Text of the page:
AES Encryption

```AES ENCRYPTION
Kevin Orr
JT Schratz
OVERVIEW
• History
• Algorithm
• Uses
• Brute Force Attack
HISTORY
•
Before AES, the Data Encryption Standard (DES) became the federal standard in 1977
•
DES uses a 56-bit key
•
By the late 1990s, however, it was possible to break DES in a matter of several days
•
In January 1997, NIST announced a competition for the successor to DES
•
NIST – National Institute of Standards and Technology
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The selected the winner was the Rijndael algorithm in October 2000
•
Belgian cryptograhers Joan Daemen and Vincent Rijmen
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Formally known as AES – Advanced Encryption Standard
ALGORITHM
10 cycles of repetition for 128-bit keys.
12 cycles of repetition for 192-bit keys.
14 cycles of repetition for 256-bit keys.
ALGORITHM STEPS - SUB BYTES
• each byte in the state matrix is replaced with a SubByte using an 8bit substitution box
• bij = S(aij)
SHIFT ROWS
•
Cyclically shifts the bytes in each row by a certain offset
•
The number of places each byte is shifted differs for each row
MIX COLUMNS
•
Each column is multiplied by the known matrix. For the 128-bit key it is
•
Each byte of the state is combined with a byte of the round subkey using the XOR operation
USES
•
Government Standard
• AES is standardized as Federal Information Processing Standard 197 (FIPS 197) by NIST
• AES is sufficient to protect classified information up to the SECRET level.
• TOP SECRET information will require use of either the 192 or 256 key lengths.
•
Industry
• SSL / TLS
• SSH
• WinZip
• BitLocker
• Mozilla Thunderbird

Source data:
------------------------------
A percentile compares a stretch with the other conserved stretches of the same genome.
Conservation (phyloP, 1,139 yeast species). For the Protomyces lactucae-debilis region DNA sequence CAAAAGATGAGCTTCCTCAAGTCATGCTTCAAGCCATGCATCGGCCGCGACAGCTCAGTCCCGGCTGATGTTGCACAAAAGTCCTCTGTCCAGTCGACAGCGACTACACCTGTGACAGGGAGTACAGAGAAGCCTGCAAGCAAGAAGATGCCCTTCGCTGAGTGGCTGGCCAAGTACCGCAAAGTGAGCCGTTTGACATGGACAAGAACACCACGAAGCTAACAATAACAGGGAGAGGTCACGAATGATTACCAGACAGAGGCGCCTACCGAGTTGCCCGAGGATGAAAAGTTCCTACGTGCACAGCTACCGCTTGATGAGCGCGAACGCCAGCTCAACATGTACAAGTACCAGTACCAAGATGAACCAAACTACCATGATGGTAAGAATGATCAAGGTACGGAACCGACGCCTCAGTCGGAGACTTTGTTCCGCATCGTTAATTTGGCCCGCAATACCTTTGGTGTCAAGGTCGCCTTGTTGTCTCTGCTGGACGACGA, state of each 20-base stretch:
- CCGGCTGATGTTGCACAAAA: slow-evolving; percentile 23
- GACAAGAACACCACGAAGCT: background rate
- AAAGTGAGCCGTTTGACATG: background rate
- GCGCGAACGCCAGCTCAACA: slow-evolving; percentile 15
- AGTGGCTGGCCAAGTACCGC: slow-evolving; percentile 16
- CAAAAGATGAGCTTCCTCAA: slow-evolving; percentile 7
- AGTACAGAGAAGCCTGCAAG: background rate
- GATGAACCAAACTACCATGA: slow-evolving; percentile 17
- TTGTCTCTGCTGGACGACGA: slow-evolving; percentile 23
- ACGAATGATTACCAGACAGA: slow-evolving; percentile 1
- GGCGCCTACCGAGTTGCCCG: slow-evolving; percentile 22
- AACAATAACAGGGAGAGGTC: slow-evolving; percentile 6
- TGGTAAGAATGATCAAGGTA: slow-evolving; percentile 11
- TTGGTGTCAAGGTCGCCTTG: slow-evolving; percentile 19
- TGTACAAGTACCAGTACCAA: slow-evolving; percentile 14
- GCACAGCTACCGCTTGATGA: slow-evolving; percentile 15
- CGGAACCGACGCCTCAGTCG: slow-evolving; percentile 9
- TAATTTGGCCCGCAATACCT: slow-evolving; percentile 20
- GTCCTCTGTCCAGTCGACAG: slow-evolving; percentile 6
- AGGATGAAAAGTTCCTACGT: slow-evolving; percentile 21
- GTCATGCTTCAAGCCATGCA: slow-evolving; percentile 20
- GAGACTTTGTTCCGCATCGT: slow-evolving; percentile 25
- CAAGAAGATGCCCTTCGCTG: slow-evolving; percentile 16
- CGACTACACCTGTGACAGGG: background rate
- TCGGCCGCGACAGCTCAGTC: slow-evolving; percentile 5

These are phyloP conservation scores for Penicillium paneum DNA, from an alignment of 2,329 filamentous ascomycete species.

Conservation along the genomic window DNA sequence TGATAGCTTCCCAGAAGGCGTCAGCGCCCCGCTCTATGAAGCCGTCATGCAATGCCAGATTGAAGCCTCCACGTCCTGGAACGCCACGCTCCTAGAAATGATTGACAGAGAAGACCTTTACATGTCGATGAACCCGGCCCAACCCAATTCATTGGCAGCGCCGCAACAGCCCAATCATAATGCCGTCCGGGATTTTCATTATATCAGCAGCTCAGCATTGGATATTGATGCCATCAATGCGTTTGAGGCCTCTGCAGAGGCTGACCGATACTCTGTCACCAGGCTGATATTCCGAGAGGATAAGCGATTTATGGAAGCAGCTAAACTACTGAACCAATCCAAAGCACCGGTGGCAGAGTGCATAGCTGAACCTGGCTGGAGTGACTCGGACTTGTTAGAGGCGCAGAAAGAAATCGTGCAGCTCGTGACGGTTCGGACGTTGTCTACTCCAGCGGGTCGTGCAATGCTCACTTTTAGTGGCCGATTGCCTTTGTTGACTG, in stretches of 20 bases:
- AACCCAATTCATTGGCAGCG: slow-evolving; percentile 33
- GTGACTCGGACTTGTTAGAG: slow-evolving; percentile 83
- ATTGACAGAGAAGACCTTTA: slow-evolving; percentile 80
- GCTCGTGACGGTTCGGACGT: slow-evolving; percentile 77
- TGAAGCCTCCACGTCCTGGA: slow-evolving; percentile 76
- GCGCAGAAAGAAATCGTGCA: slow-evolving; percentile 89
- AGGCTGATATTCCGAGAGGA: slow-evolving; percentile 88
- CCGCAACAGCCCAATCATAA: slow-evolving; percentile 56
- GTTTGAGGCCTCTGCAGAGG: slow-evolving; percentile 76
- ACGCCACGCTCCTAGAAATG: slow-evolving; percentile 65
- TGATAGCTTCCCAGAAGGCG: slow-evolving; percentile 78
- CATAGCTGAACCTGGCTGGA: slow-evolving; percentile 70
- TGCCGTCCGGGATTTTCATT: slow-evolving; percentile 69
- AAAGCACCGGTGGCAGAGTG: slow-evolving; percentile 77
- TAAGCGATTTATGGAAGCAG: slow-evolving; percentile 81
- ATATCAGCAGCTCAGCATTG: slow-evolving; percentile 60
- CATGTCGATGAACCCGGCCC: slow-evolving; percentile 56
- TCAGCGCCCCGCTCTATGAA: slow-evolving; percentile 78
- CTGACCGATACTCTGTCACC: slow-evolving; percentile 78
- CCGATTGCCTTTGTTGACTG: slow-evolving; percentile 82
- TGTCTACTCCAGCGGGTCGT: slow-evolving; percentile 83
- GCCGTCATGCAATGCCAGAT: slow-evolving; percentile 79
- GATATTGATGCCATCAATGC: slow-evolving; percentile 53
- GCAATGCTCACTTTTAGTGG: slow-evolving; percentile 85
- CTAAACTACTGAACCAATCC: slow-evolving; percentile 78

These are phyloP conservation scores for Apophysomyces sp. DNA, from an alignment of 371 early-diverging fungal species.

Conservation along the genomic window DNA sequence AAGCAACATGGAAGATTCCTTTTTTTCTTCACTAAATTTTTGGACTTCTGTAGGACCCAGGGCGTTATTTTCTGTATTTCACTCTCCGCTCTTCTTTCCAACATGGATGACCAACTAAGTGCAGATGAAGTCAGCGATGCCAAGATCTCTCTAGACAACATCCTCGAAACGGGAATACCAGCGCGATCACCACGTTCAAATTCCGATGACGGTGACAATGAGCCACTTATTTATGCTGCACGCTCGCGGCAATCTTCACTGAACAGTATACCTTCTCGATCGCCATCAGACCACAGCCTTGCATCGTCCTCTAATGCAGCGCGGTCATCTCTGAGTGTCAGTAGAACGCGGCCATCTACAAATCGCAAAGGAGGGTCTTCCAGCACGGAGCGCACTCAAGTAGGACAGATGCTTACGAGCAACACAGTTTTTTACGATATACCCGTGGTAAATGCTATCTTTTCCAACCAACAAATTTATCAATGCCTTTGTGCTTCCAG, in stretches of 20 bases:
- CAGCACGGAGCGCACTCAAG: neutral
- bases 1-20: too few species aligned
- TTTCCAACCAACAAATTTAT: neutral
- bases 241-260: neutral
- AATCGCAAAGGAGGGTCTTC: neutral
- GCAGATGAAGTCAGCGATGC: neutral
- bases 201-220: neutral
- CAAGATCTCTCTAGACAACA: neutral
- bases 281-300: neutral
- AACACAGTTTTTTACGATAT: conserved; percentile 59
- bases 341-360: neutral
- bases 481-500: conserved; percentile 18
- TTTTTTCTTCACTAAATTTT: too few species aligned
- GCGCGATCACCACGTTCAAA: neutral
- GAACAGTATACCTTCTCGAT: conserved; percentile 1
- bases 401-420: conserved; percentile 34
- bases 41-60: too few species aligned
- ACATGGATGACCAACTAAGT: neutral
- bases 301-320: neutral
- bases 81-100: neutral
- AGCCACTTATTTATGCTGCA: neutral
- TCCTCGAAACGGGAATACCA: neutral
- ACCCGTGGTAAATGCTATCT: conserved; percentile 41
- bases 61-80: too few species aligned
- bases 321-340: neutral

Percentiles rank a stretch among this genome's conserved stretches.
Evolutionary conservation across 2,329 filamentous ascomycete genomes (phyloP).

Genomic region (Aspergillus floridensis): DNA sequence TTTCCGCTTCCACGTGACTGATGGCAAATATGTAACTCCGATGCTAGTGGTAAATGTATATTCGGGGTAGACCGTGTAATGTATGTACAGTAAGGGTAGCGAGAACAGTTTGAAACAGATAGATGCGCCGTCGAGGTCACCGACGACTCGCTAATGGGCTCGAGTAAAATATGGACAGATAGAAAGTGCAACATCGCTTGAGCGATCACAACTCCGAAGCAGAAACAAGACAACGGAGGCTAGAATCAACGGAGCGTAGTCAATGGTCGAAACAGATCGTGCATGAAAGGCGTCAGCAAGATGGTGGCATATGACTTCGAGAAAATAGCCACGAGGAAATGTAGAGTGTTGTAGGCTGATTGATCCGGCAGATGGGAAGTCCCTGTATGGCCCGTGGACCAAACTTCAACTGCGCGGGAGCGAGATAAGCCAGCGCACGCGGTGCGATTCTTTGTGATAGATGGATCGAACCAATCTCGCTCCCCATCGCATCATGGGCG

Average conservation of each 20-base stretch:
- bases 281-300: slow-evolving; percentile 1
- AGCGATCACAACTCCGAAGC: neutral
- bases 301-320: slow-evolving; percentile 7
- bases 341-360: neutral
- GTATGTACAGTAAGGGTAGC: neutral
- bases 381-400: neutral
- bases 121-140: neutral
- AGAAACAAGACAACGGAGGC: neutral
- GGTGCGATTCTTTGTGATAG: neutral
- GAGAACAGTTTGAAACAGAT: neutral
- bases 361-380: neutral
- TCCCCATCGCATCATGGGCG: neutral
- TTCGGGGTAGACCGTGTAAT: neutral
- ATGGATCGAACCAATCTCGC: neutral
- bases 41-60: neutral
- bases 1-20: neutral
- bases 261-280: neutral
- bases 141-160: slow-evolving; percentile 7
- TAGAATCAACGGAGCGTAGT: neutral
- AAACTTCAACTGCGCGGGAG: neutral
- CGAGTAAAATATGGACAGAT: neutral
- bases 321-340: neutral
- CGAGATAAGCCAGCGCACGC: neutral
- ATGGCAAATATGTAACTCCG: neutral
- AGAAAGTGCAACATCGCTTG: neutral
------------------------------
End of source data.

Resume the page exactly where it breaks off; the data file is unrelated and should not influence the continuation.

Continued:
• Skype
BRUTE FORCE ATTACK
•
Supercomputer: K Computer (Japan, 2011)
•
Speed: 10.51 Pentaflops= 10.51 x
1015 Flops [Flops = Floating point
operations per second]
•
Flops required per combination = 1000
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Combination checks per second = (10.51 x
1015) / 1000 = 10.51 x 1012
•
Seconds in a Year = 31536000
•
No. of Years to crack AES with 128-bit Key
= (3.4 x 1038) / [(10.51 x 1012) x 31536000]
= (0.323 x 1026)/31536000
= 1.02 x 1018 years
= 1 billion billion years
CONCLUSION
•
AES has been around for about 12 years and is still a very strong type of encryption
•
Only uses four transformations to create the encryption
•
Many programs today that have a need for encryption often use AES due to its strength
•
The attempted attacks focus on weaknesses or characteristics in specific implementations
called “side channel attacks” and not on the algorithm itself
•
So far it is uncrackable
SOURCES
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http://luxsci.com/blog/256-bit-aes-encryption-for-ssl-and-tls-maximal-security.html
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http://www.technewsworld.com/story/70437.html
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http://www.eetimes.com/design/embedded-internet-design/4372428/How-secure-is-AESagainst-brute-force-attacks-
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